Container--The present cleaning process is conducted using a flexible container. The fabrics to be cleaned are placed within the container with the carrier/cleaning composition article, and the container is agitated, thereby providing contact between the carrier/cleaning composition and the surfaces of the fabrics.

The flexible container used herein can be provided in any number of configurations, and is conveniently in the form of a flexible pouch, or "bag", which has sufficient volume to contain the fabrics being cleaned. Suitable containers can be manufactured from any economical material, such as polyester, polypropylene, and the like, with the proviso that it must not melt if used in contact with hot dryer air. It is preferred that the walls of the container be substantially impermeable to water vapor and solvent vapor under the intended usage conditions. It is also preferred that such containers be provided with a sealing means which is sufficiently stable to remain closed during the cleaning process. Simple tie strings or wires, various snap closures such as ZIP LOK® closures, and VELCRO®-type closures, contact adhesive, adhesive tape, zipper-like closures, and the like, suffice.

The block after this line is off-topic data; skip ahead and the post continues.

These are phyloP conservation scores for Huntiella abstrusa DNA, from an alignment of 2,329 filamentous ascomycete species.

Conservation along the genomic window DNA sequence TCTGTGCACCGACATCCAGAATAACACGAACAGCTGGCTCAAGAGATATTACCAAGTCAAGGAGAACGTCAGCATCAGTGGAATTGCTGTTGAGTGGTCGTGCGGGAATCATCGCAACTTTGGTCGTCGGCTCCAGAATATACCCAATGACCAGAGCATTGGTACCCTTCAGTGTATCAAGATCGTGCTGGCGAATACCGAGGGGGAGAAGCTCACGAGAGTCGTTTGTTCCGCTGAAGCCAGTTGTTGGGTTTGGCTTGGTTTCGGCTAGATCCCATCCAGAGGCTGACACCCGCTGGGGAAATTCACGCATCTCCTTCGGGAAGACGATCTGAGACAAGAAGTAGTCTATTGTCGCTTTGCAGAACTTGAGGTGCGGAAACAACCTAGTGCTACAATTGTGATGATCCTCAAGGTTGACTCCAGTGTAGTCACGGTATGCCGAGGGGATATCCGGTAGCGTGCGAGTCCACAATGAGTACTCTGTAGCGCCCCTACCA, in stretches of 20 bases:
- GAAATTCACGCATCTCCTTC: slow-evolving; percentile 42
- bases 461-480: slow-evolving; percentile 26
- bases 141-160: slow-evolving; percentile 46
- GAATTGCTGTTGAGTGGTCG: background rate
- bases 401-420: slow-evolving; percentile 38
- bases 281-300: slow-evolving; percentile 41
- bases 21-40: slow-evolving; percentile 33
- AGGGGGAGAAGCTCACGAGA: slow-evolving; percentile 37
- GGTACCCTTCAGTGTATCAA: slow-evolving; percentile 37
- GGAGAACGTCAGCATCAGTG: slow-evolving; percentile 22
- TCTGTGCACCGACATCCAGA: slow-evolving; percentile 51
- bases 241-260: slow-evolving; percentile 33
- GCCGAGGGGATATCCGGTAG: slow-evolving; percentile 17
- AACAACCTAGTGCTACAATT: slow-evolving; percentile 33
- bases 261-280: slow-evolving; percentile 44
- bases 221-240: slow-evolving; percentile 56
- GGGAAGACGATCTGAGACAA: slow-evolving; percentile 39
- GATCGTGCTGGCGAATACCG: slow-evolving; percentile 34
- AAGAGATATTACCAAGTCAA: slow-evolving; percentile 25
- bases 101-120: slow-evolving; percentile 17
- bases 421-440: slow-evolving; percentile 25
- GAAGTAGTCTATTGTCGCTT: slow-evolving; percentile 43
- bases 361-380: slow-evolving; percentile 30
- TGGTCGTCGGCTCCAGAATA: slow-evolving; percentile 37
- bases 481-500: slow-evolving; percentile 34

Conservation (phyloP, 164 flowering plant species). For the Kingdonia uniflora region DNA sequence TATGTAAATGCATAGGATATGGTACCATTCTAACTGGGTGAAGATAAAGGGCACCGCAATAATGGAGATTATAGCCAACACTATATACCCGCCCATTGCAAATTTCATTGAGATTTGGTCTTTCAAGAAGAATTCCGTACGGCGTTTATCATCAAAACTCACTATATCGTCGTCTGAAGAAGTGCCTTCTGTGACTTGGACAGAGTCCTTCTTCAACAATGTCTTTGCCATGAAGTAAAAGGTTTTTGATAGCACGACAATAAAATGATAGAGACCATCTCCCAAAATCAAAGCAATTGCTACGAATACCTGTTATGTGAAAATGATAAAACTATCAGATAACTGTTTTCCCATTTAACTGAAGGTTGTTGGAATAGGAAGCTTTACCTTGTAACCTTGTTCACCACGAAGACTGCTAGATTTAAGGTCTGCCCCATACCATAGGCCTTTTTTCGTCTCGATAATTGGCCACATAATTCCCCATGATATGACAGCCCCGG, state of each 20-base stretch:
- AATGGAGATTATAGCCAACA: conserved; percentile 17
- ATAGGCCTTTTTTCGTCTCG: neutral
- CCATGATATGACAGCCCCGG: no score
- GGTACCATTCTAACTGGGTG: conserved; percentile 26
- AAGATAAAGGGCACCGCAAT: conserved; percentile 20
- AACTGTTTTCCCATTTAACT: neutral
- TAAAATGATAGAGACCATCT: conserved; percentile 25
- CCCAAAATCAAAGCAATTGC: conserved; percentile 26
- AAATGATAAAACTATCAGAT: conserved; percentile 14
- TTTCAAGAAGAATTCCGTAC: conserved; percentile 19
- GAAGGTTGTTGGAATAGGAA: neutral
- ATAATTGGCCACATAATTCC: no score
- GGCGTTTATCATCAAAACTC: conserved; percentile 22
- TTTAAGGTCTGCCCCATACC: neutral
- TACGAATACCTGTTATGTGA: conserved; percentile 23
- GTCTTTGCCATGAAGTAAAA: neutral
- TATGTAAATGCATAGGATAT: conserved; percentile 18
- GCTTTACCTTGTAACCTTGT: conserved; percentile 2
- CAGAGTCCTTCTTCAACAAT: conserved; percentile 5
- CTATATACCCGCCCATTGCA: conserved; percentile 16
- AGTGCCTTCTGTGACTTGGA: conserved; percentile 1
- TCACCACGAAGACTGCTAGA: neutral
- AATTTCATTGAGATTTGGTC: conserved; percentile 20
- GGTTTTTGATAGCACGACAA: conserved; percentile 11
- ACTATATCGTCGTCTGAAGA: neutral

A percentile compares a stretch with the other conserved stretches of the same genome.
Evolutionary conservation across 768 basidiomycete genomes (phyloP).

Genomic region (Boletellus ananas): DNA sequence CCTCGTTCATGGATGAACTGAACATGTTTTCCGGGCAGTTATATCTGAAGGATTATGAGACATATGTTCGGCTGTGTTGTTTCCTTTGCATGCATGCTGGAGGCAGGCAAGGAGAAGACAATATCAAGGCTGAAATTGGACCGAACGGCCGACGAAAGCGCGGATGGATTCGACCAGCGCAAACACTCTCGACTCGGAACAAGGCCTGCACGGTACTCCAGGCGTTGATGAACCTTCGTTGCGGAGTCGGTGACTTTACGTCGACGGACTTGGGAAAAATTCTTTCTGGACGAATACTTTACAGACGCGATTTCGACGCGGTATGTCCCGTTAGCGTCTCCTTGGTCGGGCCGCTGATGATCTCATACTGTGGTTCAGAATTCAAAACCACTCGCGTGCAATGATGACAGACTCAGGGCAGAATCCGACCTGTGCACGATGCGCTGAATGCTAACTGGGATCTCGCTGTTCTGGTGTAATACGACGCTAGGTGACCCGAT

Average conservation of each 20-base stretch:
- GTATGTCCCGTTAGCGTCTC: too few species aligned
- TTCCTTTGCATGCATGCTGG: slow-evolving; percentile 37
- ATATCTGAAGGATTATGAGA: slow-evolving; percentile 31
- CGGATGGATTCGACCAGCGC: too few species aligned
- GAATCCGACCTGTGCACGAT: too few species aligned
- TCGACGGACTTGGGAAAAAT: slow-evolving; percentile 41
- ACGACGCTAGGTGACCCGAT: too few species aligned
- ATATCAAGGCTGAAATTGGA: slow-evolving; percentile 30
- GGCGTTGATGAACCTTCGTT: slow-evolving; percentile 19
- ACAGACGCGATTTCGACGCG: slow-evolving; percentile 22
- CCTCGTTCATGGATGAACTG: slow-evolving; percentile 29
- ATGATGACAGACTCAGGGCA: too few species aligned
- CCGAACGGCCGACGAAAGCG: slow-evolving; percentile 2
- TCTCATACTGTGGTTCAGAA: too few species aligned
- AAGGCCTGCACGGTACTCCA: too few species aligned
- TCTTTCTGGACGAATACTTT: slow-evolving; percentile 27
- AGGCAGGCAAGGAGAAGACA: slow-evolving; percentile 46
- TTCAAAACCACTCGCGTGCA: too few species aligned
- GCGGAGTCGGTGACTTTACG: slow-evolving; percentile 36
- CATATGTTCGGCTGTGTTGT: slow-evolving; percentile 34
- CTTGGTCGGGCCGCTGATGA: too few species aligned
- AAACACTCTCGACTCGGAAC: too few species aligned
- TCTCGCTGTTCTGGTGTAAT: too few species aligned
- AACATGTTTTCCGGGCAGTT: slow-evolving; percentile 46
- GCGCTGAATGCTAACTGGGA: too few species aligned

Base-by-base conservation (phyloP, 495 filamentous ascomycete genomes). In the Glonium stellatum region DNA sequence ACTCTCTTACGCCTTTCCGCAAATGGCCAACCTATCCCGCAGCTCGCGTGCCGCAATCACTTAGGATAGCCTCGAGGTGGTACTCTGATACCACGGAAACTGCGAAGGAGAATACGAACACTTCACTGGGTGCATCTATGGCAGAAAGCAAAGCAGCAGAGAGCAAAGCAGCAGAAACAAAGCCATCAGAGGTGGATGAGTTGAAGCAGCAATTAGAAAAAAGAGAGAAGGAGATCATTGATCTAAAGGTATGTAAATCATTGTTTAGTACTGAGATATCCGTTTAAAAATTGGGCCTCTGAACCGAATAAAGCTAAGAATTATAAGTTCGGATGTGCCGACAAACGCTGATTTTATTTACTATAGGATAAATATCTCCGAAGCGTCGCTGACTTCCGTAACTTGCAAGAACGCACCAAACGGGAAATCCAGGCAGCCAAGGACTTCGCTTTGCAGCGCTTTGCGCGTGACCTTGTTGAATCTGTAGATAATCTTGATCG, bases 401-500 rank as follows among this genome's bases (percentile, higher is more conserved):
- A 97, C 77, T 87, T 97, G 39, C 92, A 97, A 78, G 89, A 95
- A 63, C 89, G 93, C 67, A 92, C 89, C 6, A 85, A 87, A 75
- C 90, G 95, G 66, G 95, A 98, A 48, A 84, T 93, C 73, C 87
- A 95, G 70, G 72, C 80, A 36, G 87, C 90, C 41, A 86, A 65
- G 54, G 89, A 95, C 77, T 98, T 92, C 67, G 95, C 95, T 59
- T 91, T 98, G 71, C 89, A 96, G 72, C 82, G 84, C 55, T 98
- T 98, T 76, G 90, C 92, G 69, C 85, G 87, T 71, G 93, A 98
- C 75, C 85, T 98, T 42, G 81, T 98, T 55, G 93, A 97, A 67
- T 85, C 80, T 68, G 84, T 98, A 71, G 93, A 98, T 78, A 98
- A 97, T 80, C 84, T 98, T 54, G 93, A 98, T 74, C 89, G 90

The container can be of any convenient size, and should be sufficiently large to allow tumbling of the container and fabrics therein, but should not be so large as to interfere with the operation of the tumbling apparatus. With special regard to containers intended for use in hot air clothes dryers, the container must not be so large as to block the air vents. If desired, the container may be small enough to handle only a single shirt, blouse or sweater, or be sufficiently large to handle a man's suit.